Study of blast effects on structures

Fraser, Andrew (2016) Study of blast effects on structures. [USQ Project]

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Abstract

Engineers have a duty to the public to preserve life and protect the community and occupants within structure that we build and use. All practicing engineers are obligated to foster the health, safety and wellbeing of the community and the environment. This involves acting on the basis of adequate knowledge and foreseeable risks that pose a potential hazard towards the built environment. The terrorism threat has evolved rapidly in scale and occurrences in recent history and with that the need to create resilient structures.

This dissertation endeavours to undertake a study of the global blast loading effects on structures and identify techniques for improved structural resilience of critical elements. Blasts can be delivered by explosive events either deliberate, accidental or through indirect action. A historical review of case studies and blast incidents was undertaken to identify susceptible structures to blast and development of a structural model in order to simulate a credible scenario and understand the blast effects and predicting the design loading.

The scope of the dissertation is restricted to the blast pressure disturbance effects interacting with a structure delivered by an external air blast and not considering the secondary effects of a blast incident including thermal and high velocity fragments. Common structural members and materials were used to devise a Finite Element model and simulate against the blast loading cases derived from empirical methods. Since the nature of blast load only lasting for a short time and undergoes constant change Non-Linear Transient Dynamic Analysis approach was well suited to undertaking this type of analysis.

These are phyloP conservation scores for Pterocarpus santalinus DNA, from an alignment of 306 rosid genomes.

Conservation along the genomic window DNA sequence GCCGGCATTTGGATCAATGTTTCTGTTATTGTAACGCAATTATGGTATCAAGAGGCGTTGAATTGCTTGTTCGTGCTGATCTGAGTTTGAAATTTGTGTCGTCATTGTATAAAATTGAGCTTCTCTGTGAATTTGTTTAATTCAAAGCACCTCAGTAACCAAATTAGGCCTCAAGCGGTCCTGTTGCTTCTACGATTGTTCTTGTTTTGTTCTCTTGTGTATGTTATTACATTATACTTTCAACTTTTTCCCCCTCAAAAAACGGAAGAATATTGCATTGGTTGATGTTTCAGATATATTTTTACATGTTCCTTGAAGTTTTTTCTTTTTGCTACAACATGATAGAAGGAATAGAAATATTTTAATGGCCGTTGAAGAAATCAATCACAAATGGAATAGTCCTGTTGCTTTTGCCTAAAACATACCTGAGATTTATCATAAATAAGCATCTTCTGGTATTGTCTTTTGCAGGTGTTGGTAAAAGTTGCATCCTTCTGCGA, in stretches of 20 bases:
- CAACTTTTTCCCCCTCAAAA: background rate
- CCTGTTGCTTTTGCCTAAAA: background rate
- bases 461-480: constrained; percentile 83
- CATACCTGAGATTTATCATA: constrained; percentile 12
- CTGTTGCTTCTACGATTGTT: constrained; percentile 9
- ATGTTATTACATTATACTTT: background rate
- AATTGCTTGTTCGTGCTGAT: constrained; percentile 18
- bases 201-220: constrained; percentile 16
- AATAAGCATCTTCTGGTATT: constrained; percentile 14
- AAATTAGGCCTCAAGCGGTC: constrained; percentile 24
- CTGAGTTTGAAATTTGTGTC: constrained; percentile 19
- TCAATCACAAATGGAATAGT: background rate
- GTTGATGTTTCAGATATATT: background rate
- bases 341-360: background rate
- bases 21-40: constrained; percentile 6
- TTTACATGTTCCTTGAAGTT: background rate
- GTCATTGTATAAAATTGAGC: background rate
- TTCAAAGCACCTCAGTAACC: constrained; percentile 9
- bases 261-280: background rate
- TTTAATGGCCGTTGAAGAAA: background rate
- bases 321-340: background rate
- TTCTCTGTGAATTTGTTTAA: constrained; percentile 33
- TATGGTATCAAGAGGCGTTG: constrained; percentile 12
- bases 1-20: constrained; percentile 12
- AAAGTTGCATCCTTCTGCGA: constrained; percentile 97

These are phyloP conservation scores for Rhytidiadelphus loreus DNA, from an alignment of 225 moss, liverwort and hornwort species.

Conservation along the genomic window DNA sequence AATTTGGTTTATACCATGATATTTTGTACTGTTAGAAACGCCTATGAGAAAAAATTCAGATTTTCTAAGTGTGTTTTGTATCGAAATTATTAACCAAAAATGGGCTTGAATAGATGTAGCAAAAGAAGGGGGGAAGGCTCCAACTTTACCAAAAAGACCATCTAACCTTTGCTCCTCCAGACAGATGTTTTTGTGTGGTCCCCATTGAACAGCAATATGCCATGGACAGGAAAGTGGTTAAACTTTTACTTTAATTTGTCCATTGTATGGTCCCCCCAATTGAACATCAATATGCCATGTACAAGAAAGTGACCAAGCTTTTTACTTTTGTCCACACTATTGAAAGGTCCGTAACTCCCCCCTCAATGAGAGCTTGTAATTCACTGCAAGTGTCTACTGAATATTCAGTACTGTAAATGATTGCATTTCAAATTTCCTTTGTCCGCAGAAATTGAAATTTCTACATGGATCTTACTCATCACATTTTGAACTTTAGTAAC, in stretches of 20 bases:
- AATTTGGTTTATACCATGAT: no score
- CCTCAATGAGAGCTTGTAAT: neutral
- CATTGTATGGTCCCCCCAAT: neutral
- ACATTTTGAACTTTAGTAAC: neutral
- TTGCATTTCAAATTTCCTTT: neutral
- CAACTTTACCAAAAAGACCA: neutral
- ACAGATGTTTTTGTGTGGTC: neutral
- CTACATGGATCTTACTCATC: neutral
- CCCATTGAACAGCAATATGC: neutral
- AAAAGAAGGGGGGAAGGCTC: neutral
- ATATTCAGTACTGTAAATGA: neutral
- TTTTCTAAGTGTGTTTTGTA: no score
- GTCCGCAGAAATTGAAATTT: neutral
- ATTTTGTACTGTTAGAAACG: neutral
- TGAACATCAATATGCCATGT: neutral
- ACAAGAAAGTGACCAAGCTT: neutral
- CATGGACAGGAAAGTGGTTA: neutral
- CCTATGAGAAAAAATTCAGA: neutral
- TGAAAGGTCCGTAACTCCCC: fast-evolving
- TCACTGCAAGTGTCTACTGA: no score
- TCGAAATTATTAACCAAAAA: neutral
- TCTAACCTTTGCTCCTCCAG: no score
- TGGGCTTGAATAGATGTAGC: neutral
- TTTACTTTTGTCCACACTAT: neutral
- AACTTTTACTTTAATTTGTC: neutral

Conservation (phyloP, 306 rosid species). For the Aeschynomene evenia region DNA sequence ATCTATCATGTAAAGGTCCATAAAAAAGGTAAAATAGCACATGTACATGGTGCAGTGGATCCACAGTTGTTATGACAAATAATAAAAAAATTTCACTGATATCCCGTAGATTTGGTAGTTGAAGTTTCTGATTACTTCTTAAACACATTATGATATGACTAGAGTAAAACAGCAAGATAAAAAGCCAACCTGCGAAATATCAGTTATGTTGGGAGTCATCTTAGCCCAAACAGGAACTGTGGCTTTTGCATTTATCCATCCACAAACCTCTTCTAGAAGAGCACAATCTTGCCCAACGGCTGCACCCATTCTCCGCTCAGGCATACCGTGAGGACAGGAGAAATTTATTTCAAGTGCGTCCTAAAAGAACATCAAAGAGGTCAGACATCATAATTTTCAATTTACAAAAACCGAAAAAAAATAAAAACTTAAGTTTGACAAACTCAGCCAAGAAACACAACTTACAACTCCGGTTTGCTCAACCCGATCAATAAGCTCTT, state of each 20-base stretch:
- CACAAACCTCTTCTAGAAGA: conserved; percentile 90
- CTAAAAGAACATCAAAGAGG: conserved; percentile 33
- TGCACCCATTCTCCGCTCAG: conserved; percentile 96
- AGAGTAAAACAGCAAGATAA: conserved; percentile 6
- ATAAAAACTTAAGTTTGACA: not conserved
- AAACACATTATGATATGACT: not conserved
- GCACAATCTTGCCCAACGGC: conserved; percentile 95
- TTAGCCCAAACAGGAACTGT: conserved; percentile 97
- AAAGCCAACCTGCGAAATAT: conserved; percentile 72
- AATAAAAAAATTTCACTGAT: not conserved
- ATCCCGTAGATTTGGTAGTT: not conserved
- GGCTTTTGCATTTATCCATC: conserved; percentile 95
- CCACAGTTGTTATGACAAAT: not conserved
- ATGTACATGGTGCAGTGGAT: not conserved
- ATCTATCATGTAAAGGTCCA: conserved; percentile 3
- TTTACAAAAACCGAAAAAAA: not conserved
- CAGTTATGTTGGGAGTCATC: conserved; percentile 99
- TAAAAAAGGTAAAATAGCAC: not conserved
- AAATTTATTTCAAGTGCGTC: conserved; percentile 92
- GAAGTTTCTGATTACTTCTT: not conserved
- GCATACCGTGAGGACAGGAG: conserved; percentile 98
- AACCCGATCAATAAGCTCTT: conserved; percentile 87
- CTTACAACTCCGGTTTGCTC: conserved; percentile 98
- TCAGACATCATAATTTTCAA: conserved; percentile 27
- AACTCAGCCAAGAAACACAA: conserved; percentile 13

Some of the findings include whipping effects due to inertia as the structure accelerating from its initial position to develop resistance against the applied loading even after the applied load has ceased. The global response of a structure due to blast pressure, is generally a consequence of lateral or out-of-plane loading. Longer pressure phase durations tend to result in bending failures while impulsive loads (short pressure phase duration) lead to shear responses. Resilience techniques including steel UC encased in concrete, RC steel plate wraps and RC shear reinforcement lacing have the potential to improve the robustness of structural elements reducing overall displacements and stress responses.


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Item Type: USQ Project
Item Status: Live Archive
Additional Information: Bachelor of Engineering (Honours) Major Civil Engineering project
Faculty / Department / School: Current - Faculty of Health, Engineering and Sciences - School of Civil Engineering and Surveying
Supervisors: Alehossein, Habib
Date Deposited: 20 Jul 2017 02:35
Last Modified: 20 Jul 2017 02:35
Uncontrolled Keywords: global blast loading; structural model; blast effects
Fields of Research : 09 Engineering > 0905 Civil Engineering > 090506 Structural Engineering
URI: http://eprints.usq.edu.au/id/eprint/31405

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